the improvement wherein said waste bin is disposed under said intersection point to save space, and further including a guide chute located between said bin and said aspirating means at said intersection point, said chute being movably mounted so as to be moved out of the second path by a tray presented at said intersection point.

The invention relates to a device for feeding objects into a waste bin of an analyzer comprising a transport path, a transport carriage for a tray carrying a container and a processing station having an aspirating head for substances to be analyzed.


Various analyzers are known disclosing devices for feeding objects into a waste bin. For example, an analyzer is shown in U.S. Pat. No. 4,287,155 in which a waste bin is arranged in the area of a processing station beneath an aspirating head and adjacent to trays carrying pipette tips or containers filled with liquids to be analyzed. In this device, the aspirating head picks up a pipette and after use, i.e., after aspiration and distributing the liquid to be analyzed, strips the top and drops it into the waste bin.

Such constructions have worked satisfactorily in the past. Difficulties arise, however, when attempts are made to design an analyzer to be more compact--a need that arises for analyzers with scaled-down volumes. The waste bin ends up getting in the way of other components, e.g., in the way of the path of trays that feed to the aspirating head. If the stripping step and disposal bin are moved over out of the way of the trays, as in the prior art, then that moved-over location is one more station for which room has to be made in the analyzer--the very problem sought to be eliminated.

Therefore, there has been a need, prior to this invention, to find a way to overlap the waste bin of the aspirating head, and a tray path, so that space can be minimized in the analyzer, particularly those designed for reduced throughput and smaller space.


The above need has been met by a clinical analyzer comprising a transport carriage constructed to carry a tray of containers, means for mounting the carriage on a first transport path, a processing station comprising aspirating means for aspirating and dispensing substances to be analyzed using disposable tips, means for moving the aspirating means on a second path that intersects the first path at an aspirating and dispensing station, and disposing means at the station for disposing of waste articles used in the aspirating and dispensing. The device is improved in that it further includes a feeding chute for directing waste articles to a waste bin, mounting means for movably mounting the chute at the station so that it is movable from a first position in communication with the aspirating means but blocking the first path, to a second position unblocking the first path but out of communication with the aspirating means,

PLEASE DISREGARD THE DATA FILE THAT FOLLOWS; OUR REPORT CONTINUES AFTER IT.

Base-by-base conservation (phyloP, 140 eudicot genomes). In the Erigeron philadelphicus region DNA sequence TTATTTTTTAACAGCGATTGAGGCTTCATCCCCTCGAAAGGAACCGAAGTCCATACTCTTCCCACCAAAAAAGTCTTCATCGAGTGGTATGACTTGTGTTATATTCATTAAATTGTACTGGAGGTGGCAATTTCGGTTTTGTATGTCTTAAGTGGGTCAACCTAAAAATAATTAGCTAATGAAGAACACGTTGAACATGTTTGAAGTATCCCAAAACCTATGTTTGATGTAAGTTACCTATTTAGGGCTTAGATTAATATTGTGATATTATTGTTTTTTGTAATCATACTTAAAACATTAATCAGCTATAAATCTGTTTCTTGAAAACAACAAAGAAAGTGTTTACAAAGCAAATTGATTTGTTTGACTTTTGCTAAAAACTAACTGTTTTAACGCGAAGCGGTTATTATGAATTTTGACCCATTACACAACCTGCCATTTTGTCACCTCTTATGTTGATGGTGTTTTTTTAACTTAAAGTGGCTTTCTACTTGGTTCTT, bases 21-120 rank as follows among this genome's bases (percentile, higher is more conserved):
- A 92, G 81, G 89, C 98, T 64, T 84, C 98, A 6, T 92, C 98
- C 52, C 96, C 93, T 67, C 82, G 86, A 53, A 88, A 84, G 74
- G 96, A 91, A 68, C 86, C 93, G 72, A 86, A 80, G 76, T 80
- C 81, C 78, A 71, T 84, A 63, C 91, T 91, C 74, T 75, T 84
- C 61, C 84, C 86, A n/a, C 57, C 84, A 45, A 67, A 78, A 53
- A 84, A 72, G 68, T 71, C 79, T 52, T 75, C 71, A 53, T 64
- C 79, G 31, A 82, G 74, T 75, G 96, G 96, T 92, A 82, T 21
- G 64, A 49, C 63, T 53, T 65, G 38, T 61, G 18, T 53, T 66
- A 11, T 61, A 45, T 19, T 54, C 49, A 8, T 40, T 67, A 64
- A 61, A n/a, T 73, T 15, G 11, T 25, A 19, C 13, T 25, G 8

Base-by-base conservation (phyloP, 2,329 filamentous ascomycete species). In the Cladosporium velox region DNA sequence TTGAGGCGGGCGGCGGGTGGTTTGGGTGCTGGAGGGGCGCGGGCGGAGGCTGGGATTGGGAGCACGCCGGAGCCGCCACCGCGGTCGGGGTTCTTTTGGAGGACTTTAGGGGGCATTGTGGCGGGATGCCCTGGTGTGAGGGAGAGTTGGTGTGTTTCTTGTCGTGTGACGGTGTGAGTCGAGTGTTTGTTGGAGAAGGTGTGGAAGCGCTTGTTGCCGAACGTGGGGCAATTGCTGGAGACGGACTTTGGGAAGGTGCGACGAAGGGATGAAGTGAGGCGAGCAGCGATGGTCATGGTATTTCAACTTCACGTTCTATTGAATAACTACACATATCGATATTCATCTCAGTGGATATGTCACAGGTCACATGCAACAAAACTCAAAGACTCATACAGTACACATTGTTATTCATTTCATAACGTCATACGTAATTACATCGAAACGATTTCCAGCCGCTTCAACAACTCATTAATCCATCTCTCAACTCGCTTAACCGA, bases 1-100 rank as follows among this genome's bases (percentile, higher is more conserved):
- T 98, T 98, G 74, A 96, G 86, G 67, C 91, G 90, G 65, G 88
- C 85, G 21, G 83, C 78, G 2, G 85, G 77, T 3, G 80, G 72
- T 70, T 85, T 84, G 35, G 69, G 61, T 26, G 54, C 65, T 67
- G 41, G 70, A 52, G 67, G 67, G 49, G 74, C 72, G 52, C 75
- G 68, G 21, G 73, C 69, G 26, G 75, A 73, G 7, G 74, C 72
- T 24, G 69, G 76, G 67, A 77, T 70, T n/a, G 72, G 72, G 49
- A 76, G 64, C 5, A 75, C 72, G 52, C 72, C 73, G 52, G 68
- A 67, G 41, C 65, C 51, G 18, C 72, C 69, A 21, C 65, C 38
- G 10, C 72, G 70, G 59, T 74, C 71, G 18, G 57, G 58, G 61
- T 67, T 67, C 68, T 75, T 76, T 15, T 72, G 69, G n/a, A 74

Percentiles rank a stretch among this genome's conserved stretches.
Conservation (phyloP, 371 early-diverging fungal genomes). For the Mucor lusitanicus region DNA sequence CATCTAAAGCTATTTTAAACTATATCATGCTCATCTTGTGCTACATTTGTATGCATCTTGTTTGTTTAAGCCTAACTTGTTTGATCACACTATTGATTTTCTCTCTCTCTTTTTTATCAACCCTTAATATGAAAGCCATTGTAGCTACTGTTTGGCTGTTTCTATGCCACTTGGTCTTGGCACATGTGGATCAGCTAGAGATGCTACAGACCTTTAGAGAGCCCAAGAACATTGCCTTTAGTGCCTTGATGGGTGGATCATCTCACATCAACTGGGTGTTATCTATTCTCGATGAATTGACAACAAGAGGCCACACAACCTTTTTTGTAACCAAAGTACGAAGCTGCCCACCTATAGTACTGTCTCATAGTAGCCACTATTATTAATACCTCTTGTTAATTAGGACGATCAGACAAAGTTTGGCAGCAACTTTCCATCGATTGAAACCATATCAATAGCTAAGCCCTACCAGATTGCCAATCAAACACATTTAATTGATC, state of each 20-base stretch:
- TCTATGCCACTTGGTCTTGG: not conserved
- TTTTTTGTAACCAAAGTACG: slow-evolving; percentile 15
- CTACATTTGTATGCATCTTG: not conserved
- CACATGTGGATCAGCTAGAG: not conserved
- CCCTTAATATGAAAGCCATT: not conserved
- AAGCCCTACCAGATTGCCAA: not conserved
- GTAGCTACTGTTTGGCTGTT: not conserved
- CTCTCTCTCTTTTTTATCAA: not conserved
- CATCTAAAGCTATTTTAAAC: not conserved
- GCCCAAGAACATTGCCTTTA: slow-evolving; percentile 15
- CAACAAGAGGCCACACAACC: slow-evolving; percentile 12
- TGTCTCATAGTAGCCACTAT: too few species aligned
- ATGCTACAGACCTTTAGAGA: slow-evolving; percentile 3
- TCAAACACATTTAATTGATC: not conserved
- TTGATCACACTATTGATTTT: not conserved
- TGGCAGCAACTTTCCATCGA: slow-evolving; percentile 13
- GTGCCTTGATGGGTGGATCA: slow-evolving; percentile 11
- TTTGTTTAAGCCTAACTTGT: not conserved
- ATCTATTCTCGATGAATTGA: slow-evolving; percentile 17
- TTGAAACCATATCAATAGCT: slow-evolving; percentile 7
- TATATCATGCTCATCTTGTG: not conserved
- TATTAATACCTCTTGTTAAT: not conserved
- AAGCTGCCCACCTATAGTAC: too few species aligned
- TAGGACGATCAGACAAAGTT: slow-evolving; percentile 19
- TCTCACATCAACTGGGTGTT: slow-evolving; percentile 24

so that the chute can occupy space otherwise occupied by other parts of the analyzer when the chute is not needed.

Accordingly, it is an advantageous feature of the invention that a waste chute for tips can be located at the same place as the path of trays for liquid, saving space, without interfering with the operation of the tray.

It is a further advantageous feature of the invention that the processing station is shut down when the feeding chute has been removed and, thus, a used pipette cannot be thrown off from the aspirating head.

Further features and advantages can be inferred from the following description of the embodiments of the invention and the drawings.


FIG. 1 shows a top view of the device according to the invention and a section of the transport path;

FIG. 2 shows a lateral view of the device according to FIG. 1 in cross-section along a long A--A of FIG. 1, and

FIG. 3 is the device according to FIG. 2 in a further functional representation.

The invention is particularly described in connection with trays used for diluting sample obtained from elsewhere in the analyzer, the diluted sample then being deposited onto a dry slide element such as the "Ektachem"™ slide elements obtainable from Eastman Kodak Co. In addition, however, the liquid of the containers in the trays can be any liquid, even sample liquid, and the eventual dispensing for analysis can be into reaction cuvettes for a wet assay carried on elsewhere in the incubator.

Clinical analyzers using this invention conventionally include a source of sample, a source of reagents (either wet or dried in slide format), an incubator, and a read station. Since these are conventional, they are not shown in the drawings.

The disposal or feeding chute 1 of the invention is used primarily to dispose of the disposable tips used for dilution, but can be used also for disposal of any disposables that have access to the chute.